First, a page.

So what does all of this tell us about why its so exasperatingly hard to learn a second language?
Many researchers believe that the struggle has to do with less plasticity in the brain, that essentially, there is a critical period for learning language when the brain is a “blank slate”. As one gets older, certain neurons diminish and the wiring consolidates, making it harder for the emergence of the vast connections that are required to support a new language. However, this wholly cognitive explanation is really only half of the story. If an adult had to dedicate the same amount of time and emotion as an infant does to acquire language, we’d probably see the second language emerge in similar time frames. Instead, the chief obstacle is an emotional one.
Recall the importance of reciprocity in the development of language. There is enormous pressure on both speakers to return an utterance, to play the game. Foreign speakers seldom alter the pace and pronunciation of their speech, meaning that the only time to formulate a reply is once they have stopped speaking. The silence can be deafening. The urge to hurriedly fill the gap competes in your mind with your attempts to produce the appropriate words. If embarrassment sets in, its all downhill, and this is really what sets infants apart from mature adults.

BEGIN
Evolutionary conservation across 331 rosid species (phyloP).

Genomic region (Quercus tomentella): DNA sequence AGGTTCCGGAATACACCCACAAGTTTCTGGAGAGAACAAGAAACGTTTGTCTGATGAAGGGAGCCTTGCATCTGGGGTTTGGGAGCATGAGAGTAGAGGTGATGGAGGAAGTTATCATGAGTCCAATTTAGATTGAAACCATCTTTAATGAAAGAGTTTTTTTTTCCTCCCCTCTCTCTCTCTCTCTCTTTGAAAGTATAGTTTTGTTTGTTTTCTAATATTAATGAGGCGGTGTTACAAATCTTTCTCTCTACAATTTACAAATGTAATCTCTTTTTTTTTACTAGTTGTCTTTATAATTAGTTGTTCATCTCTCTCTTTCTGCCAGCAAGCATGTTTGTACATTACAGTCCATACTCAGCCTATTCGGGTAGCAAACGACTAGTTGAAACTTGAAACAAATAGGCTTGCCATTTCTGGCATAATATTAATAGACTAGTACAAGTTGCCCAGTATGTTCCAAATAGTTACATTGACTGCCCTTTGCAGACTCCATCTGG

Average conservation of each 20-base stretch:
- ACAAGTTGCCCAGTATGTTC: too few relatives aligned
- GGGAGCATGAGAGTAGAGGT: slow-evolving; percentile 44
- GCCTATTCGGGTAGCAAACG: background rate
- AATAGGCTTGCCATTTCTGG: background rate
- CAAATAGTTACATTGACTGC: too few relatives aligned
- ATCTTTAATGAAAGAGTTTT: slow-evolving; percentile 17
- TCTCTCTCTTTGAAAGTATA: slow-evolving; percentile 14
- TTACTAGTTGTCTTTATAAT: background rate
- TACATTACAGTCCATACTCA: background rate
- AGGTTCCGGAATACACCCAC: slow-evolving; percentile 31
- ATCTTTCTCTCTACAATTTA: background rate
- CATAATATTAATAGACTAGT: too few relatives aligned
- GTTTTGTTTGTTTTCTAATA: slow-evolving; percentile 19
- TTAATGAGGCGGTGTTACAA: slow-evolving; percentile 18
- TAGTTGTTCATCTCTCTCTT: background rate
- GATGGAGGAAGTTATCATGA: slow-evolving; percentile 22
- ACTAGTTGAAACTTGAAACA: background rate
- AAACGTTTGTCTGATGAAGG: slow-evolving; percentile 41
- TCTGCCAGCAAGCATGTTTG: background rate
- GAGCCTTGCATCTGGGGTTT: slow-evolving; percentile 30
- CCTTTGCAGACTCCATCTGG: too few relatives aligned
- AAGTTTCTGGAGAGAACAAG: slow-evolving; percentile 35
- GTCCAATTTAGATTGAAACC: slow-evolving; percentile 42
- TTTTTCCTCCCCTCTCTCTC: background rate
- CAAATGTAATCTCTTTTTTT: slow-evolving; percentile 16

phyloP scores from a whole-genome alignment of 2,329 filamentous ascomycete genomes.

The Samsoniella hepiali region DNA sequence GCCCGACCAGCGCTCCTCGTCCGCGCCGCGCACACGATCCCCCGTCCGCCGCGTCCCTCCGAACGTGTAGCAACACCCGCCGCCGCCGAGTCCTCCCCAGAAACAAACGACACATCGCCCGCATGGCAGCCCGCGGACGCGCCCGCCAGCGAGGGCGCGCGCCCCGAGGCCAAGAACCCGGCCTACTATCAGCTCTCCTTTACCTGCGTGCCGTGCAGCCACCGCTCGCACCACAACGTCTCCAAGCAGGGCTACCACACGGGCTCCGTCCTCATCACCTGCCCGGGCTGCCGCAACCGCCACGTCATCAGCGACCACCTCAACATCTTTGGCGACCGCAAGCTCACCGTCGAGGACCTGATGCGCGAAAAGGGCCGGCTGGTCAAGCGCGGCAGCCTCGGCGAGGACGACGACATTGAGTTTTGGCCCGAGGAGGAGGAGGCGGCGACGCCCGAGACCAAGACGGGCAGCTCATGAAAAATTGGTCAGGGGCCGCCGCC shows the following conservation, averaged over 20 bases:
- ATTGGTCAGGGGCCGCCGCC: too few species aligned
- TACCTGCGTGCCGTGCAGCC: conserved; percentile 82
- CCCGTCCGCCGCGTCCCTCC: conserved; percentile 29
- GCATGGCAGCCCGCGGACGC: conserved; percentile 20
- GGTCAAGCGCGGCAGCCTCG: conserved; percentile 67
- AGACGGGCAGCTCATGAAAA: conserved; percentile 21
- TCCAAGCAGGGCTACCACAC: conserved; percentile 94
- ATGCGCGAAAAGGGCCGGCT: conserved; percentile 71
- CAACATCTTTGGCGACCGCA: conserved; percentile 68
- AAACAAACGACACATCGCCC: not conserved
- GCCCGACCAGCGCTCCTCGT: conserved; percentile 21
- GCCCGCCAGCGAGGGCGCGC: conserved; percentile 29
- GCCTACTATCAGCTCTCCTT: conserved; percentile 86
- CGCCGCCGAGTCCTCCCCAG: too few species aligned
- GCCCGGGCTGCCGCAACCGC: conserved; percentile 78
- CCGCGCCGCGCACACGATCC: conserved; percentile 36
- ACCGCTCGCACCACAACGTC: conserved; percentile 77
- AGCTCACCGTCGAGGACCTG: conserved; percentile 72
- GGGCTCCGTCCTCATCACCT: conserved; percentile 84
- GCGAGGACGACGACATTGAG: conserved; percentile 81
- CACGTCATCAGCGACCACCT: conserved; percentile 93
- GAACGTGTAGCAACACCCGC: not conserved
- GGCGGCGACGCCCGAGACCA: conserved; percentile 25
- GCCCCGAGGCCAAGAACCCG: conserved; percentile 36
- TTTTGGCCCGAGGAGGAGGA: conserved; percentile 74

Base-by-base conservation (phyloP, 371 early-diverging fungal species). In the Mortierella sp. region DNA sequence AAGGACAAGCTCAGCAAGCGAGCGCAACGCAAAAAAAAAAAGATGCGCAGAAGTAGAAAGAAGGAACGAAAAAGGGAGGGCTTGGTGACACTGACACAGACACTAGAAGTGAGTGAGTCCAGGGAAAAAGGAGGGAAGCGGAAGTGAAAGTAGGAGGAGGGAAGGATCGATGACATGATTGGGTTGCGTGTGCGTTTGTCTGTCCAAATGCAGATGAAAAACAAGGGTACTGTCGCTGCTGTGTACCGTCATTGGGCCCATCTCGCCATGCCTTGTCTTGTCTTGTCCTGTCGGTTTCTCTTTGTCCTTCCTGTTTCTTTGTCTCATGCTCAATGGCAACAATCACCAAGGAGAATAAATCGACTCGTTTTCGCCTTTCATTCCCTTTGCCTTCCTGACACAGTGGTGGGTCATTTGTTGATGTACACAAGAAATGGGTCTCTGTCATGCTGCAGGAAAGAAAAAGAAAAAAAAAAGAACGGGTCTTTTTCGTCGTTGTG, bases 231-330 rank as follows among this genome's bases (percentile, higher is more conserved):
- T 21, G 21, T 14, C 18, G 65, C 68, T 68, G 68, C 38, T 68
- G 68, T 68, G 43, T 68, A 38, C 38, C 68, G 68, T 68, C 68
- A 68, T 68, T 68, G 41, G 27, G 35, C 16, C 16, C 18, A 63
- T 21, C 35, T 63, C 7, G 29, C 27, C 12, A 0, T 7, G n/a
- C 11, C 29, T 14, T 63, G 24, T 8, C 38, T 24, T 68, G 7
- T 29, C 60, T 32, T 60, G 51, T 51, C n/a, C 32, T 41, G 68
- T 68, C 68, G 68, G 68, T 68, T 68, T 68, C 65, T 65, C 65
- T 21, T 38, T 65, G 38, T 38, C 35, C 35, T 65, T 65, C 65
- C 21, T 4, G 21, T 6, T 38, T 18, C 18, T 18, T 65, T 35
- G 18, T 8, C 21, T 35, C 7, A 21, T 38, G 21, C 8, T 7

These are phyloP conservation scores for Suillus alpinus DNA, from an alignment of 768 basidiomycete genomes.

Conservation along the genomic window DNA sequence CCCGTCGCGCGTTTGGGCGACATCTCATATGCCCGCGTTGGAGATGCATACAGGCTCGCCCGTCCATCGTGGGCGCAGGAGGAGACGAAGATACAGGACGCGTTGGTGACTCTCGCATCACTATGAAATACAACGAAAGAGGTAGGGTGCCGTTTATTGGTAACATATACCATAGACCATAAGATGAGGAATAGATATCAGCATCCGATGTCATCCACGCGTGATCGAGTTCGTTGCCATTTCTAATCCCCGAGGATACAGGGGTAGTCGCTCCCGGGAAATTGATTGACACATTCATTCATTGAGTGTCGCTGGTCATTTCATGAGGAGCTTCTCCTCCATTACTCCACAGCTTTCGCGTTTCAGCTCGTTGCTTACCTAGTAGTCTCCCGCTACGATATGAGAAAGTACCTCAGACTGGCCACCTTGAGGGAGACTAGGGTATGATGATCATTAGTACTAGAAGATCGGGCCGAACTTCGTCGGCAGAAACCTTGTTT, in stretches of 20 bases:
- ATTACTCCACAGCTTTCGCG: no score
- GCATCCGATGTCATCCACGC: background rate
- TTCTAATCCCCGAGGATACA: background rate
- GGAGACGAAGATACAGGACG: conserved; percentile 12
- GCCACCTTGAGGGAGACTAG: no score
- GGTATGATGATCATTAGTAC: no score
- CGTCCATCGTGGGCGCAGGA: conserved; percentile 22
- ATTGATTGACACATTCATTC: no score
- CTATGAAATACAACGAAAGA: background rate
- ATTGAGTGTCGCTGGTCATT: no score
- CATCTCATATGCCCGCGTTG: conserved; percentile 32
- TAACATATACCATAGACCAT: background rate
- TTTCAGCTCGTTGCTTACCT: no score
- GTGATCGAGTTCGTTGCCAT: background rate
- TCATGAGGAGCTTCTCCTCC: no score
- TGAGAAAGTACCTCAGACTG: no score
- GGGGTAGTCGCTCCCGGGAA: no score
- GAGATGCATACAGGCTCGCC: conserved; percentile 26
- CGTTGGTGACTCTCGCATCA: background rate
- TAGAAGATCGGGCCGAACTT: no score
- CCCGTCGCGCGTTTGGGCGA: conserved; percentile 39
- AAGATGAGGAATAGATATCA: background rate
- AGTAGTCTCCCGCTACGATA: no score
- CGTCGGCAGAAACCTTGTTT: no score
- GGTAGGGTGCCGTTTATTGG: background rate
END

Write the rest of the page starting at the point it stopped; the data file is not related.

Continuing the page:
Babies only begin to recognise themselves at 18 months of age. Before this time, they have very little awareness of being a “self” in relation to an “other”. Since shame and embarrassment are human emotions that can only emerge under conditions of self-recognition, prior to this time, the child is free to stumble and stutter their way through language learning. They don’t care what the world thinks as they point and mouth a sloppy version of the word they are trying to express. They have endless patience for their own imperfections.
Self-consciousness is therefore one of the biggest barriers to learning a new language. That, and patience, because no matter how relaxed you are at fumbling through your words, getting to know the inner world of another human being probably requires a fairly substantial command of their language and knowing that you’re barely managing to skim the surface can begin to feel demoralising.
How have I managed? Well, I’m still figuring it out.
Have any of your own experiences or tips to share? Please leave a comment.